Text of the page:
Make these Halloween costumes from left over moving boxes


By Team MOC

Ah, Halloween… the season of frights and giggles, princesses and pirates, candy and costumes. The trees change (or they don’t, depending on where you’re stationed), you snuggle up to watch the Peanuts Gang look for the Great Pumpkin, and you grapple with a perennial problem: what the kids are going to wear for Halloween.

Costumes can be tough– they are often costly and can be hard to find if you’re in the middle of nowhere and it’s just a few days before Halloween. (Hello, empty racks and expensive pricing for cheap material!)

Instead, take a look around your home, garage, and basement. Chances are, you’ve got a few moving boxes broken down, lurking in the corners like monsters ready to pounce the next time you PCS. Grab some paint, tape, and your imagination, because we’re going to turn those space-eating boxes into costumes!

Tetris Group Costume

2013 Monument Avenue 10k from Flickr via Wylio
© 2013 Eli Christman, Flickr | CC-BY | via Wylio

Group costumes are always a fun twist on Halloween! Use moving boxes to create individual Tetris pieces that also fit together with the other costumes in your group. Want to be even spookier? Use dark Halloween colors like orange, black, yellow, purple, and green for pieces.

To get a snug fit when stacking boxes, cut the box lids opposite of each other as you piece them together and use packing tape to increase stability. After your shapes are created, use spray adhesive to stick colored paper to the boxes (you could also spray them if you have a space to do so), and then use black tape to divide sections to create a Tetris look.

Minecraft Characters

Minecraft from Flickr via Wylio
© 2012 Terry Robinson, Flickr | CC-BY-SA | via Wylio

Minecraft is a huge hit in schools and homes across America. Many chain stores offer Minecraft costumes and props that you can easily recreate with a box and some paint, construction paper, or colored tape. This is the perfect opportunity to get kids involved in planning, designing, and creating their own Minecraft head. Add a Minecraft sword or other accessory and watch your kids become literal blockheads.

SpongeBob SquarePants

My Halloween Costume from Flickr via Wylio
© 2008 Royal Broil, Flickr | CC-BY-SA | via Wylio

Who lives in a pineapple under the sea? Very yellow, very lovable SpongeBob can be one of your trick-or-treaters this fall with some paint, a few props, and a sturdy box. This costume is just begging to be part of a group: add a Sandy, Mr. Crabs, and/or Patrick for children or friends who are just about the same age. Trick-or-treating with a baby? I think you mean, you’re trick-or-treating with a perfectly sized Plankton!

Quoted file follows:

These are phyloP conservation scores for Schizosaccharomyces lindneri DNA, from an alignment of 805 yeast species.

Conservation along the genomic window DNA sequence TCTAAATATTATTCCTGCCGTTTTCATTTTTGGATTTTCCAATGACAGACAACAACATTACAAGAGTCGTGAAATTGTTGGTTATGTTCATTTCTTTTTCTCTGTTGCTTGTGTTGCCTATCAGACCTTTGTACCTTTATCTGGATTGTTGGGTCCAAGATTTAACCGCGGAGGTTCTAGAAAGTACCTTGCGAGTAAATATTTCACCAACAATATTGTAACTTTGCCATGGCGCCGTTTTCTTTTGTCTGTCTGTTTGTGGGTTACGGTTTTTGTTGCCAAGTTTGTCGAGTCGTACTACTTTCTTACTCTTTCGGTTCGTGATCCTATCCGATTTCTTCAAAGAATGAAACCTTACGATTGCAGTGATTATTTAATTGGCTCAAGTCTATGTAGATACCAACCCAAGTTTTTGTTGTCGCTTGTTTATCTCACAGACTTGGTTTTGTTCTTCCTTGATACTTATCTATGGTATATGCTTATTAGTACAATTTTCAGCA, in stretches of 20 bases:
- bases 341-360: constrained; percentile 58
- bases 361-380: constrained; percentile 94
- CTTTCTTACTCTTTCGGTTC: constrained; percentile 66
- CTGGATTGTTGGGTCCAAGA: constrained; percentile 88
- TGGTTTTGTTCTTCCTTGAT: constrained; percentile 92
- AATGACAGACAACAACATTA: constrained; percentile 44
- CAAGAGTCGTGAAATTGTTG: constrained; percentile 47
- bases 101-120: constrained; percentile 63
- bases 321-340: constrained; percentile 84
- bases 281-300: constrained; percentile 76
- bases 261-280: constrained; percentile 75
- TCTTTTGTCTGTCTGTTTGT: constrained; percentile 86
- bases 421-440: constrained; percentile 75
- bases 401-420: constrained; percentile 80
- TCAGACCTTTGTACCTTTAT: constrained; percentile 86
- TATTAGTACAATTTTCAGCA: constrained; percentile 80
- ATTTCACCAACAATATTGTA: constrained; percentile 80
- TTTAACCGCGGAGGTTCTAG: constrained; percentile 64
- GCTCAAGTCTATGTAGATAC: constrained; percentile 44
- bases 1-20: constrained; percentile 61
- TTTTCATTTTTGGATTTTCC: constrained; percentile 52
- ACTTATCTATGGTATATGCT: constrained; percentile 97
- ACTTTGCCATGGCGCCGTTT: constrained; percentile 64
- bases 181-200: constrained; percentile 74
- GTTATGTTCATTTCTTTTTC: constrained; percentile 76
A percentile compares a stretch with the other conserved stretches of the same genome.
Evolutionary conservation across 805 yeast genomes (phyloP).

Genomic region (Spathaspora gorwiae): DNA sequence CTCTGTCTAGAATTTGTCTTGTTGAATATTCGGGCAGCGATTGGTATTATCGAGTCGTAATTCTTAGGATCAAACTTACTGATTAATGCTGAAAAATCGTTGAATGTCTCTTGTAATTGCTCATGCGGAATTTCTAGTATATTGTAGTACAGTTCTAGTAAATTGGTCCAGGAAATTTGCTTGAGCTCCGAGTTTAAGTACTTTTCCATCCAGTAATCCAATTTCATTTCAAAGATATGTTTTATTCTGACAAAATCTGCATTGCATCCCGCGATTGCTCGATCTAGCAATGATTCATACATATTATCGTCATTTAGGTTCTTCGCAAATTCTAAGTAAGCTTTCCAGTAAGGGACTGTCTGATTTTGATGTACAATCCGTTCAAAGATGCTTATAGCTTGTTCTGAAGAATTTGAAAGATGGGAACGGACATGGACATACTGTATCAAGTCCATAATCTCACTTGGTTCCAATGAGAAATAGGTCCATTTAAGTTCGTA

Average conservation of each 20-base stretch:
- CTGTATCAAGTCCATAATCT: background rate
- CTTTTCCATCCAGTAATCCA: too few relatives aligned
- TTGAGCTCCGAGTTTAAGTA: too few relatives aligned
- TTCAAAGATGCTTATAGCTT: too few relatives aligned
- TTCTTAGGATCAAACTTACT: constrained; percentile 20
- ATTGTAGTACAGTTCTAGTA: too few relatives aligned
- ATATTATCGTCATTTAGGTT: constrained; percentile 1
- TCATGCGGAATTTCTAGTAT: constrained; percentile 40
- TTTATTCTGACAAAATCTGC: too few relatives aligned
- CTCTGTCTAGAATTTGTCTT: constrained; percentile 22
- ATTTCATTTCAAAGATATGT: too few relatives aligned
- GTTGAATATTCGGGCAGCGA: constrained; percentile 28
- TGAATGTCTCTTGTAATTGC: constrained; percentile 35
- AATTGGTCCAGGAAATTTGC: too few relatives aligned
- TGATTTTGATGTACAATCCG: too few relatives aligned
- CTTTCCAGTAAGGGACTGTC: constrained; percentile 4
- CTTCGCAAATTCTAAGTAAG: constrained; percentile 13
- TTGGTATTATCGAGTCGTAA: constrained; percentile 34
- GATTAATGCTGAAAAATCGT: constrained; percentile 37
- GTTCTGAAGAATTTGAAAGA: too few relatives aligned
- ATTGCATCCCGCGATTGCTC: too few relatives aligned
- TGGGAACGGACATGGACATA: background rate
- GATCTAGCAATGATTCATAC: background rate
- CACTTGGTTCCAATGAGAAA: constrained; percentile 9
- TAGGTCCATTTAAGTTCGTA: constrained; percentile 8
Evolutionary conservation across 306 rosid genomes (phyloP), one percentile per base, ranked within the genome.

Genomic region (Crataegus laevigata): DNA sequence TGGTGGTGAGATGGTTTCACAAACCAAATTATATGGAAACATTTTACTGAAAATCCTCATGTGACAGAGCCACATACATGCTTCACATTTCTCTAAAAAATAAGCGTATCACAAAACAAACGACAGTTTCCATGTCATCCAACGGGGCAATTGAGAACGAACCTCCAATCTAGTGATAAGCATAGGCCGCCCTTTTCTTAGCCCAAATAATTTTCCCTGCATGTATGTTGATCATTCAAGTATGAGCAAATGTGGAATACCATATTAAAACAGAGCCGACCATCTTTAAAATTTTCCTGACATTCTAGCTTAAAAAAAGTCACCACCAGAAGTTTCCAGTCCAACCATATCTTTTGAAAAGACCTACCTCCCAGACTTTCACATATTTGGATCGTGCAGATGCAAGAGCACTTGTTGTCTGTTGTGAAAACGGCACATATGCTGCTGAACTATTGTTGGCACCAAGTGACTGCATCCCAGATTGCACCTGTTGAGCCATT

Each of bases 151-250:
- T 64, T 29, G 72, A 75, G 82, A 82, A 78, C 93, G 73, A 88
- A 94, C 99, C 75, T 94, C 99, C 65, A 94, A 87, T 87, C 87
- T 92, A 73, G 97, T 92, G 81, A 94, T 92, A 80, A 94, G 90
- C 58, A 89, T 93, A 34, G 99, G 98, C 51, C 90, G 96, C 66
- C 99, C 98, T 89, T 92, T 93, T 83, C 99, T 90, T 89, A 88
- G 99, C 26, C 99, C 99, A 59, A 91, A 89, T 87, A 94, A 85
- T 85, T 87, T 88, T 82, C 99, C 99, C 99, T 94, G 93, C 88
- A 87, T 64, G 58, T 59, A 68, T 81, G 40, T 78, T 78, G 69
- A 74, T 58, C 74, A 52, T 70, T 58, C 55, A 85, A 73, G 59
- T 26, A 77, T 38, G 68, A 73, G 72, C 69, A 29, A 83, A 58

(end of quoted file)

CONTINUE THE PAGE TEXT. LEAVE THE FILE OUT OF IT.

Retro Toys

Halloween 2008 - Getting my paint on. from Flickr via Wylio
© 2008 dennis crowley, Flickr | CC-BY | via Wylio

Legos and Rubik’s Cubes are fantastic ways to repurpose big boxes… and they also are another great option for group costumes. To make life-sized Legos, cut off the bottoms of Solo cups and then attach with a glue gun to make the signature pattern of circles. Spray paint the costume all one color. For a Rubik’s Cube, help your child measure and divide the box into uniform squares, then let them go crazy with paint in the Rubik’s colors.

Packaged Toys

 from Flickr via Wylio
© 2013 Daniel Oines, Flickr | CC-BY | via Wylio

Paint a box to look like the outer packaging of a doll or toy. Then, the costume-wearer dresses up like that particular toy. GI Joes, Monster High dolls, Barbies, American Girls, and Cabbage Patch Kids are all fantastic options for this particular costume. Once dressed, fasten the box around them. Want to up the creep factor? Have your packaged toy act like a toy… until the perfect moment, when they can suddenly open their eyes, turn their head, or do something equally scary. Living dolls are always a of a really good (and often cheesy) horror movie.

Submarines, Tanks, Jeeps, and Planes

Hallelujah Night – U.S.Army Garrison Humphreys – 31 October 2012 from Flickr via Wylio
© 2012 USAG- Humphreys, Flickr | CC-BY | via Wylio

You’ll have to deconstruct some of the boxes for these costumes, but they’ll be worth the work– especially when trick-or-treating on base. Your little sailor, soldier, or airman can help to design a cardboard copy of their favorite military vehicle.

Robots

Hallelujah Night – U.S.Army Garrison Humphreys – 31 October 2012 from Flickr via Wylio
© 2012 USAG- Humphreys, Flickr | CC-BY | via Wylio

Who doesn’t love a good robot? Grab a box, and some aluminum foil or metallic spray paint and go to town!

There are so many more ideas that can use up your bundles of cardboard boxes and packing material. In the world of Pinterest and Instagram, a few searches for the costumes your family wants to wear can yield results and a wealth of information. It might take a little extra time, but it’s worth it. After all, providing fun and unique costumes, memories that will last a lifetime, reusing materials, and saving a little cash in the process is a pretty great Halloween treat!

Thanks to our friends at Suddath for their inspiration for this piece. Suddath, a moving and relocation company that helps over 30,000 military families a year PCS, offers services to make moves easier for the military community. Click here to find more information about Suddath’s moving and storage options.

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